Blackest night is an emotionally driven storyline that features the personified death force called Nekron. This spirit-like creature revives corpses and then removes all emotion from the resurrected souls. Nekron’s actions lead to the rebirth of several Green Lanterns and transform them into his own team of minions, the Black Lantern Corps.

Even though this is primarily a Green Lantern comic book issue, a Relaunched Flash (Barry Allen) also makes a major appearance in the fight against the Black Lanterns. Even Professor Zoom becomes one of the Black Lanterns, raising the stakes for Allen.

5 Blitz (The Flash Vol 2 # 192-200)

The Flash and the Zolomon Hunter

Gorilla Grodd is released from prison, leading Wally West to the rescue. Meanwhile, Hunter Zolomon aka the Reverse-Flash returns to destroy not only West but his family as well. What follows is a lot of hand-to-hand combat between the two speedsters, and of course, a lot of running.

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As Zolomon contemplates killing a pregnant Linda, the comic reveals his cruelty. As for Wally West, he struggles to push him away thinking about Zolomon’s past. Once a close friend and FBI profiler, his tragic story further adds to his character development.

4 Ignition (The Flash Vol 2 # 201-206)

The Flash spinning on the cover of Ignition

Ignition deals with a brainwashed Wally West who is slowly “relearning” his powers. But he needs to get back to his old self faster because Keystone City is riddled with crime. Even though Captain Cold seems to be the most likely perpetrator, the anti-hero claims there is someone else.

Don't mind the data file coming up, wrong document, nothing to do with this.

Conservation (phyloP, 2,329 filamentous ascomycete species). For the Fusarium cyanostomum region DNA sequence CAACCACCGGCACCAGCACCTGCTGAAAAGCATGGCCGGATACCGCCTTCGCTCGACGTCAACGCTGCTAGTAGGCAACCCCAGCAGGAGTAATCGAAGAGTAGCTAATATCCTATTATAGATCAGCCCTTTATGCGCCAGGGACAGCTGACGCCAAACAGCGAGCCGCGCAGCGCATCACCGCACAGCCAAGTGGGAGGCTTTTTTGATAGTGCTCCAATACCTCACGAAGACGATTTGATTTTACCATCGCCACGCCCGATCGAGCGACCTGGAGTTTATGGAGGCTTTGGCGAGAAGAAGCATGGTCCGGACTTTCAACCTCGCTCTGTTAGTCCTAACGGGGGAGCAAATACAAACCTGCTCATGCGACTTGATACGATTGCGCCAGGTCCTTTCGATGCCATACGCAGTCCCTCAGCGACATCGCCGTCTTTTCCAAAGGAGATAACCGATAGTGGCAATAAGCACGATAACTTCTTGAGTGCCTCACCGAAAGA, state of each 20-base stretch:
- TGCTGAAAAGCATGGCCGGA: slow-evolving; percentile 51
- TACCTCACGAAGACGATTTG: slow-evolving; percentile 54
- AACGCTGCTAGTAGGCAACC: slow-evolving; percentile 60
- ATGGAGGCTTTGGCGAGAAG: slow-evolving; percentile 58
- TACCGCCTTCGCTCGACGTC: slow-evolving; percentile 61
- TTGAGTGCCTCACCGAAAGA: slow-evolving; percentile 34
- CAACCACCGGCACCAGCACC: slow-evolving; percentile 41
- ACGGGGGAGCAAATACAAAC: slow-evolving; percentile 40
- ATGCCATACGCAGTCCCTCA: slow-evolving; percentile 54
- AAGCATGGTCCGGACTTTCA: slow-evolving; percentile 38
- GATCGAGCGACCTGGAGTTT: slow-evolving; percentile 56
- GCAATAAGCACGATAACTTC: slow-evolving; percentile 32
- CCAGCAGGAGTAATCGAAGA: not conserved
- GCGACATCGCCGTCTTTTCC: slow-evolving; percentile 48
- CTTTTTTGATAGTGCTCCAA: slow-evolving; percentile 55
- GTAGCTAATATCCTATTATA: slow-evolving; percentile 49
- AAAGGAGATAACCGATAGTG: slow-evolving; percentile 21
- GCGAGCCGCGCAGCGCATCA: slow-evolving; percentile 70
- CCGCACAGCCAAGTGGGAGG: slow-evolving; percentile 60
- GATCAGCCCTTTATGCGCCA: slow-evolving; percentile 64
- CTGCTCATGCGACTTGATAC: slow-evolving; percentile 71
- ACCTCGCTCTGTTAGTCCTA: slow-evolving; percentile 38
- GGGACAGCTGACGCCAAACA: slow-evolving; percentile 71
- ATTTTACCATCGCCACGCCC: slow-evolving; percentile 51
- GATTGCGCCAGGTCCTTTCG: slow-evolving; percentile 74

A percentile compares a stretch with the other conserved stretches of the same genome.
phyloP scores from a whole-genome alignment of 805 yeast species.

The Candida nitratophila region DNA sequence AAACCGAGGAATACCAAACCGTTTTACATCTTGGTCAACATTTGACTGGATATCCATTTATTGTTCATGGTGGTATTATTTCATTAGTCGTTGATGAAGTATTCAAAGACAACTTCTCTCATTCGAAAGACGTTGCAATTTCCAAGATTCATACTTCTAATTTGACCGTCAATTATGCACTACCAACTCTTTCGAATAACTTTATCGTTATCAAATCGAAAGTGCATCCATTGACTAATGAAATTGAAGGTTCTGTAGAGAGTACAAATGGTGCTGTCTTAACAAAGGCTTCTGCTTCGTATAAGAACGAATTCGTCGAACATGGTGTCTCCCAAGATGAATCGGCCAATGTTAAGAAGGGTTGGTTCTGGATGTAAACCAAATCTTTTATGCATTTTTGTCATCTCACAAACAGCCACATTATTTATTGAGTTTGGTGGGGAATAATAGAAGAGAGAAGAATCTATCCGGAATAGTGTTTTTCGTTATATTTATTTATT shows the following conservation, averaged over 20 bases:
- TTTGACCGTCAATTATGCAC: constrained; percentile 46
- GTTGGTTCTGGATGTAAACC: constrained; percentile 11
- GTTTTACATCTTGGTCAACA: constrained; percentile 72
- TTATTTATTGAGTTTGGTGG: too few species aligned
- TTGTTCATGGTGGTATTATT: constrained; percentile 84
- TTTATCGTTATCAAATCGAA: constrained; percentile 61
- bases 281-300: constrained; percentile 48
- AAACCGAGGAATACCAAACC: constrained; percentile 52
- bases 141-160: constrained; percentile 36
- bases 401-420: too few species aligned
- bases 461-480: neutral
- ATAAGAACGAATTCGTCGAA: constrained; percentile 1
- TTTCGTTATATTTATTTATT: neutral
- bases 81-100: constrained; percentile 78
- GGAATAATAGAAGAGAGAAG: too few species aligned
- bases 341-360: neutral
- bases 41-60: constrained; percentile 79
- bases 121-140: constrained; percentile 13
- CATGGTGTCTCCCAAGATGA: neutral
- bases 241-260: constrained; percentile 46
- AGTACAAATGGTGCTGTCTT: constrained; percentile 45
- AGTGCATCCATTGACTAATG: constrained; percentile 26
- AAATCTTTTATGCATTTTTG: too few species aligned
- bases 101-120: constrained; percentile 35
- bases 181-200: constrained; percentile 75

The storyline is interesting to read as Wally realizes his own worth as the world’s fastest man. As he tries to master his overspeed again, he goes through phases of introspection to understand the true extent of his powers. With the innocence of Captain Cold, Ignition also shows how much more he is than a one-dimensional Flash villain.

3 Blood will flow (The Flash Vol 2 # 170-176)

The Flash Blood Will Run cover

In Blood will flow, The Flash encounters a murderous cult that kills everyone Wally has saved. A personal angle is thrown into the mix when Wally’s former flame Magenta is also part of this cult.

The story arc shows how difficult it is for superheroes to settle into normal life. At first, Wally seems to be content with his wife Linda, but when two former lovers (Magenta and Jesse Quick) return to his life, chaos ensues again. In fact, Jesse’s name is also on the cult results list. Events like this barely give Wally time to breathe.

2 JLA / Avengers (limited series)

JLA Avengers Crossover

The biggest heroes of the Marvel and DC pantheon face off in this larger-than-life four-issue miniseries. Even though the Avengers and the Justice League later ally, their massive battle in early issues creates some iconic panels.

In Flash’s case, he takes on Marvel’s speedster, Quicksilver. An adrenaline-filled battle between these runners is hard to imagine on the big screen. Of course, fans of The Flash would be more than happy to find him battling the lightning-fast mutant.

1 Iron Heights (One-Shot)

The Flash Iron Heights cover

Compared to other Geoff Johns stories in Flash series, Iron Heights is quite dark. The one-shot takes place in the titular prison as the Scarlet Speedster aims to prevent a viral outbreak caused by a deadly surgeon. Darker secrets await him as the imprisoned Rogues Gallery flees with the surgeon.

The main antagonist of the series is Dr. Michael Amar, a man who has turned into a rushed killer to stop the voices in his head. As Flash seeks to interrogate him, he is shocked to find Amar shutting his mouth. This particular moment has to be one of the darker panels in the Flash comics.